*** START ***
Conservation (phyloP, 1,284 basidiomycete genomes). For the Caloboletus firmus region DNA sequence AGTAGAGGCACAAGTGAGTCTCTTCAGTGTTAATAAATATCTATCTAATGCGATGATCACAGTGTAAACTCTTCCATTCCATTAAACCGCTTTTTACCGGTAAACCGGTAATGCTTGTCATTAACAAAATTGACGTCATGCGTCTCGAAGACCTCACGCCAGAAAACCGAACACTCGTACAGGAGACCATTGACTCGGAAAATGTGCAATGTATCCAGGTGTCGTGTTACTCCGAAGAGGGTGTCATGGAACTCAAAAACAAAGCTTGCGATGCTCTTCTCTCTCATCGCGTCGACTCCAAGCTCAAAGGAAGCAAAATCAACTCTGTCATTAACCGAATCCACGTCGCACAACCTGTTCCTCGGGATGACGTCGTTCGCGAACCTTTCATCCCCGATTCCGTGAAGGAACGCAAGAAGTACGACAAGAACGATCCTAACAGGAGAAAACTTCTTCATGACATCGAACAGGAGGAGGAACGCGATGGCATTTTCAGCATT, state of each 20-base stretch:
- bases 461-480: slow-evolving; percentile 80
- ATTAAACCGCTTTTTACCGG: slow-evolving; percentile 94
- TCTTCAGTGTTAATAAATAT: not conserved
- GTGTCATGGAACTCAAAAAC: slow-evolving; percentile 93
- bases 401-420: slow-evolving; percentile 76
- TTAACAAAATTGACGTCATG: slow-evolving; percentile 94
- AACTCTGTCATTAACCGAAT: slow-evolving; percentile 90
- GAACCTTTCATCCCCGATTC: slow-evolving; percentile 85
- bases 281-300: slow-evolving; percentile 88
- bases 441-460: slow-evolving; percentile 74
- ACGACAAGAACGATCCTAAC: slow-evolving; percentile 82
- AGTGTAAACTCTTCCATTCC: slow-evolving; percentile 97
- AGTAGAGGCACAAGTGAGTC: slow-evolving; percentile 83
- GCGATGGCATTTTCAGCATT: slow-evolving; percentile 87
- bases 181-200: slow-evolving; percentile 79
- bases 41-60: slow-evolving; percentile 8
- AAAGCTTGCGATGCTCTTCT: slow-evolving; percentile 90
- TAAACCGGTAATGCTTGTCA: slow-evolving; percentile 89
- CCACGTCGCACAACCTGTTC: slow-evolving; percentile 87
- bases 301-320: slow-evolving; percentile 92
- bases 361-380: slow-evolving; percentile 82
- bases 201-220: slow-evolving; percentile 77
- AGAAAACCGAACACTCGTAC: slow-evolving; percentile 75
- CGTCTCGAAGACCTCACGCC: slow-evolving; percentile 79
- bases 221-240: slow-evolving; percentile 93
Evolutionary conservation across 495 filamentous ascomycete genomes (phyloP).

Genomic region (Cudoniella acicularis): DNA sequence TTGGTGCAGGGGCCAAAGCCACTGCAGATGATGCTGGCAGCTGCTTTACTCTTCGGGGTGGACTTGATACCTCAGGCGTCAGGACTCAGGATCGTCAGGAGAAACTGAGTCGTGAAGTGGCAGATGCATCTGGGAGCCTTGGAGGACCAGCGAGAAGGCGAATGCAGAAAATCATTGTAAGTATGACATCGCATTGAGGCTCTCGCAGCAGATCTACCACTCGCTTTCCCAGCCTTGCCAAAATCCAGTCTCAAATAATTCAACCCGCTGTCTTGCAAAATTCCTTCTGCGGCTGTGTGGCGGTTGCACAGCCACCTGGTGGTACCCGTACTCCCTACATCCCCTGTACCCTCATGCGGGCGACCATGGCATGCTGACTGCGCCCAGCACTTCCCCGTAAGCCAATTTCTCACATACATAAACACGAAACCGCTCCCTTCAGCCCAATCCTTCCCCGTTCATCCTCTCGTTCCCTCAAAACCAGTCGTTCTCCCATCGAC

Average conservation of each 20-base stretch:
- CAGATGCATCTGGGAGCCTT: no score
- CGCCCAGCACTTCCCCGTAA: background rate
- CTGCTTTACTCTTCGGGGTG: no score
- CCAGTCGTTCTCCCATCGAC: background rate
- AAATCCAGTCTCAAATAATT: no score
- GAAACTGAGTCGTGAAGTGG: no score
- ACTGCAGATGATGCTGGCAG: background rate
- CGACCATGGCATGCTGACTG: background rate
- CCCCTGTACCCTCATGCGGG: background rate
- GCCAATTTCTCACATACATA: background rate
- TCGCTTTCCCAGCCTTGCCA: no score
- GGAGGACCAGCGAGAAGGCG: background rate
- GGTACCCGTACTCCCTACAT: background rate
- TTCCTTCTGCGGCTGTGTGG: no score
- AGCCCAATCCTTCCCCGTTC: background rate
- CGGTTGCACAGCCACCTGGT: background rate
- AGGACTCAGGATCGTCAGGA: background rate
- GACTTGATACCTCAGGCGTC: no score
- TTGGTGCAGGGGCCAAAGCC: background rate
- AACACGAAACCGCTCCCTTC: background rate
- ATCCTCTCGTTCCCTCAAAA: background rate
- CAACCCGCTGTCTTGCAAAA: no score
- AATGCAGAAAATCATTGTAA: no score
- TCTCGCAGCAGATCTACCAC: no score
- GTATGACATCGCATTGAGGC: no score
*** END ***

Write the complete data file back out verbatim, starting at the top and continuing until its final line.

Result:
Conservation (phyloP, 1,284 basidiomycete genomes). For the Caloboletus firmus region DNA sequence AGTAGAGGCACAAGTGAGTCTCTTCAGTGTTAATAAATATCTATCTAATGCGATGATCACAGTGTAAACTCTTCCATTCCATTAAACCGCTTTTTACCGGTAAACCGGTAATGCTTGTCATTAACAAAATTGACGTCATGCGTCTCGAAGACCTCACGCCAGAAAACCGAACACTCGTACAGGAGACCATTGACTCGGAAAATGTGCAATGTATCCAGGTGTCGTGTTACTCCGAAGAGGGTGTCATGGAACTCAAAAACAAAGCTTGCGATGCTCTTCTCTCTCATCGCGTCGACTCCAAGCTCAAAGGAAGCAAAATCAACTCTGTCATTAACCGAATCCACGTCGCACAACCTGTTCCTCGGGATGACGTCGTTCGCGAACCTTTCATCCCCGATTCCGTGAAGGAACGCAAGAAGTACGACAAGAACGATCCTAACAGGAGAAAACTTCTTCATGACATCGAACAGGAGGAGGAACGCGATGGCATTTTCAGCATT, state of each 20-base stretch:
- bases 461-480: slow-evolving; percentile 80
- ATTAAACCGCTTTTTACCGG: slow-evolving; percentile 94
- TCTTCAGTGTTAATAAATAT: not conserved
- GTGTCATGGAACTCAAAAAC: slow-evolving; percentile 93
- bases 401-420: slow-evolving; percentile 76
- TTAACAAAATTGACGTCATG: slow-evolving; percentile 94
- AACTCTGTCATTAACCGAAT: slow-evolving; percentile 90
- GAACCTTTCATCCCCGATTC: slow-evolving; percentile 85
- bases 281-300: slow-evolving; percentile 88
- bases 441-460: slow-evolving; percentile 74
- ACGACAAGAACGATCCTAAC: slow-evolving; percentile 82
- AGTGTAAACTCTTCCATTCC: slow-evolving; percentile 97
- AGTAGAGGCACAAGTGAGTC: slow-evolving; percentile 83
- GCGATGGCATTTTCAGCATT: slow-evolving; percentile 87
- bases 181-200: slow-evolving; percentile 79
- bases 41-60: slow-evolving; percentile 8
- AAAGCTTGCGATGCTCTTCT: slow-evolving; percentile 90
- TAAACCGGTAATGCTTGTCA: slow-evolving; percentile 89
- CCACGTCGCACAACCTGTTC: slow-evolving; percentile 87
- bases 301-320: slow-evolving; percentile 92
- bases 361-380: slow-evolving; percentile 82
- bases 201-220: slow-evolving; percentile 77
- AGAAAACCGAACACTCGTAC: slow-evolving; percentile 75
- CGTCTCGAAGACCTCACGCC: slow-evolving; percentile 79
- bases 221-240: slow-evolving; percentile 93
Evolutionary conservation across 495 filamentous ascomycete genomes (phyloP).

Genomic region (Cudoniella acicularis): DNA sequence TTGGTGCAGGGGCCAAAGCCACTGCAGATGATGCTGGCAGCTGCTTTACTCTTCGGGGTGGACTTGATACCTCAGGCGTCAGGACTCAGGATCGTCAGGAGAAACTGAGTCGTGAAGTGGCAGATGCATCTGGGAGCCTTGGAGGACCAGCGAGAAGGCGAATGCAGAAAATCATTGTAAGTATGACATCGCATTGAGGCTCTCGCAGCAGATCTACCACTCGCTTTCCCAGCCTTGCCAAAATCCAGTCTCAAATAATTCAACCCGCTGTCTTGCAAAATTCCTTCTGCGGCTGTGTGGCGGTTGCACAGCCACCTGGTGGTACCCGTACTCCCTACATCCCCTGTACCCTCATGCGGGCGACCATGGCATGCTGACTGCGCCCAGCACTTCCCCGTAAGCCAATTTCTCACATACATAAACACGAAACCGCTCCCTTCAGCCCAATCCTTCCCCGTTCATCCTCTCGTTCCCTCAAAACCAGTCGTTCTCCCATCGAC

Average conservation of each 20-base stretch:
- CAGATGCATCTGGGAGCCTT: no score
- CGCCCAGCACTTCCCCGTAA: background rate
- CTGCTTTACTCTTCGGGGTG: no score
- CCAGTCGTTCTCCCATCGAC: background rate
- AAATCCAGTCTCAAATAATT: no score
- GAAACTGAGTCGTGAAGTGG: no score
- ACTGCAGATGATGCTGGCAG: background rate
- CGACCATGGCATGCTGACTG: background rate
- CCCCTGTACCCTCATGCGGG: background rate
- GCCAATTTCTCACATACATA: background rate
- TCGCTTTCCCAGCCTTGCCA: no score
- GGAGGACCAGCGAGAAGGCG: background rate
- GGTACCCGTACTCCCTACAT: background rate
- TTCCTTCTGCGGCTGTGTGG: no score
- AGCCCAATCCTTCCCCGTTC: background rate
- CGGTTGCACAGCCACCTGGT: background rate
- AGGACTCAGGATCGTCAGGA: background rate
- GACTTGATACCTCAGGCGTC: no score
- TTGGTGCAGGGGCCAAAGCC: background rate
- AACACGAAACCGCTCCCTTC: background rate
- ATCCTCTCGTTCCCTCAAAA: background rate
- CAACCCGCTGTCTTGCAAAA: no score
- AATGCAGAAAATCATTGTAA: no score
- TCTCGCAGCAGATCTACCAC: no score
- GTATGACATCGCATTGAGGC: no score